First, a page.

The national police chief began suspecting that the head of the Jerusalem District was bypassing the chain of command and communicating directly with the prime minister during the placement of metal detectors outside the Temple Mount in July, sources told Haaretz over the weekend.
Sources had told Haaretz Thursday that Roni Alsheich was convinced that Yoram Halevy, the Jerusalem District commander and the leading candidate to succeed Alsheich, spoke with Benjamin Netanyahu without Alsheich’s permission and without briefing him.
According to the sources, who requested anonymity, Alsheich has asked Halevy to cease his contacts with the prime minister and is not sure the contacts have ended, though both Netanyahu and Halevy have denied the claims. Alsheich, for his part, has only denied that he briefed reporters on the issue.
The sources say Alsheich began suspecting Halevy last summer. On July 14, three men from the Arab Israeli city of Umm al-Fahm fired at police officers at Jerusalem’s Temple Mount, killing two. In response, Israel closed the compound, reopening it two days later after installing metal detectors near the entrance.
The move provoked a clash in the security cabinet and among government ministers, the police and the Shin Bet security service. After a Palestinian stabbed to death three members of a family in the settlement of Halamish on July 21, the inner cabinet decided to remove the metal detectors.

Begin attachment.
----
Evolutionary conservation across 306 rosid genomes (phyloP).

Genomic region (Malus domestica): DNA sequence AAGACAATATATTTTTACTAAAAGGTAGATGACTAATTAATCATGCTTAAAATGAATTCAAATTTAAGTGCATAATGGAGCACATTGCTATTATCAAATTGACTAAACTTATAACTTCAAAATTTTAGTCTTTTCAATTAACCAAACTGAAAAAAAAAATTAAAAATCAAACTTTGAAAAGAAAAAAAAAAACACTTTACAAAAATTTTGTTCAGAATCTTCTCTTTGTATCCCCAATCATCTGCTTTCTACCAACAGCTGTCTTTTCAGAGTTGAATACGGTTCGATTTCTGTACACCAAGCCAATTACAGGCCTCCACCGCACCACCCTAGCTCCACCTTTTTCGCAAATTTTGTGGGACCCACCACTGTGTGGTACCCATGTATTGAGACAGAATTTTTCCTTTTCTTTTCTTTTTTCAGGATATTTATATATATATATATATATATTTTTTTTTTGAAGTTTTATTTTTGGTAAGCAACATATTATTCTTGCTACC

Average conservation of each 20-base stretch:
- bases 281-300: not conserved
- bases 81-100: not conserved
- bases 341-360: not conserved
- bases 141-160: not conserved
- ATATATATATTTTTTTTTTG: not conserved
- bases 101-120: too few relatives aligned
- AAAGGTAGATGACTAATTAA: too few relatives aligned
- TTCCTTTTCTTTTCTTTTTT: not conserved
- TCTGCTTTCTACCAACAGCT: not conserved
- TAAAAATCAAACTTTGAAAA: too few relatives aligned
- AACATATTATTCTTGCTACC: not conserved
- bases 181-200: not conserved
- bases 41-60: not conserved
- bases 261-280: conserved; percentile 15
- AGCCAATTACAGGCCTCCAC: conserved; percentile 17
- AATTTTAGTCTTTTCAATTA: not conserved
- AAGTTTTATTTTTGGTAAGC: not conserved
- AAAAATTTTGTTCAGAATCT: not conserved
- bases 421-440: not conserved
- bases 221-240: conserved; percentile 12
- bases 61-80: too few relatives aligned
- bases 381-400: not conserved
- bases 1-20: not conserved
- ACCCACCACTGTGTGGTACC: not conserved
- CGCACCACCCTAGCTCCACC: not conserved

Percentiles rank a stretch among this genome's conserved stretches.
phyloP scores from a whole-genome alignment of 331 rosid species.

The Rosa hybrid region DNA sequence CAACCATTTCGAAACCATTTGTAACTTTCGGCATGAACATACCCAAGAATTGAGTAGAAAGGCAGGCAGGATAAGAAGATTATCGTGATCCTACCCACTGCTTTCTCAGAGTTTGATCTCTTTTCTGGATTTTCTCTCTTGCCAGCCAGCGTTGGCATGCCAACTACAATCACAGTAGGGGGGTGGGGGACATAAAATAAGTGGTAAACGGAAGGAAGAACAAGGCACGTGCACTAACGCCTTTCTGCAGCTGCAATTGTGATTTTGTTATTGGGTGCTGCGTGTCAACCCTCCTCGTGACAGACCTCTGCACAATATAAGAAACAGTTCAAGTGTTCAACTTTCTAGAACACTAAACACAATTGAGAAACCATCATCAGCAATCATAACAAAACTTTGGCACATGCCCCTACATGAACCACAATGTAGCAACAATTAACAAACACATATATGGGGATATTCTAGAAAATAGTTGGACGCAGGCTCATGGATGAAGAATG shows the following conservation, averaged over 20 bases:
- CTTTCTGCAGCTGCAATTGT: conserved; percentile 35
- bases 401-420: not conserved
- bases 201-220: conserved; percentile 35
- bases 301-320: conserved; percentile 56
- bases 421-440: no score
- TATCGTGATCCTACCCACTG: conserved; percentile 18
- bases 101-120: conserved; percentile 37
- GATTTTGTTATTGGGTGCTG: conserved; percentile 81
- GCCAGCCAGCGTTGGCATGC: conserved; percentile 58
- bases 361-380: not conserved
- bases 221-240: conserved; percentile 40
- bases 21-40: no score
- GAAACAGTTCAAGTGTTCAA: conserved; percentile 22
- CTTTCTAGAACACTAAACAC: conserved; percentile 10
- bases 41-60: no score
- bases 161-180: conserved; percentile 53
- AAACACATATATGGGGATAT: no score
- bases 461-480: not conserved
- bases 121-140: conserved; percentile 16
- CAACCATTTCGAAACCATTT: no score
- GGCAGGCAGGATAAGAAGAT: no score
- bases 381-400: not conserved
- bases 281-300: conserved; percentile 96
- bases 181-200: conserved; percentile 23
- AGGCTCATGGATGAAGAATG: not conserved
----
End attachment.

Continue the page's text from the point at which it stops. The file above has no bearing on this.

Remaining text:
The recommendation to place the detectors at the entrance to the Temple Mount was made by Halevy; Alsheich supported the move.
But Alsheich reportedly learned that Halevy was receiving instructions from the Prime Minister’s Office that conflicted with the decisions reached in official meetings, without informing Alsheich and Public Security Minister Gilad Erdan through the chain of command. Alsheich began to suspect Halevy of improper conduct and later obtained information that led him to believe that the Jerusalem commander communicated with Netanyahu both directly and through a third party.
Halevy denies any secret contacts with Netanyahu behind Alsheich’s back.
He told journalists during a visit to the Western Wall Plaza in Jerusalem on Friday morning: “Don’t do this to me, I’m asking you – I have already commented on it and I said that it never happened; there was nothing and there will be nothing.”
Last week sources said Alsheich believed that Netanyahu and Halevy conducted talks through a third party and in some cases also met without that person’s knowledge. Alsheich was reportedly furious with Halevy and asked both him and the mediator to stop.
Associates of Alsheich say he does not let anyone give orders that don’t go through the police.
Senior police commanders consider Halevy a respected and experienced officer, making him the most likely person to replace Alsheich, who is stepping down soon.
But relations between the two senior officers have been tense recently, in part because of the accusations. The Prime Minister’s Office said the claims were “a complete and tendentious lie.”
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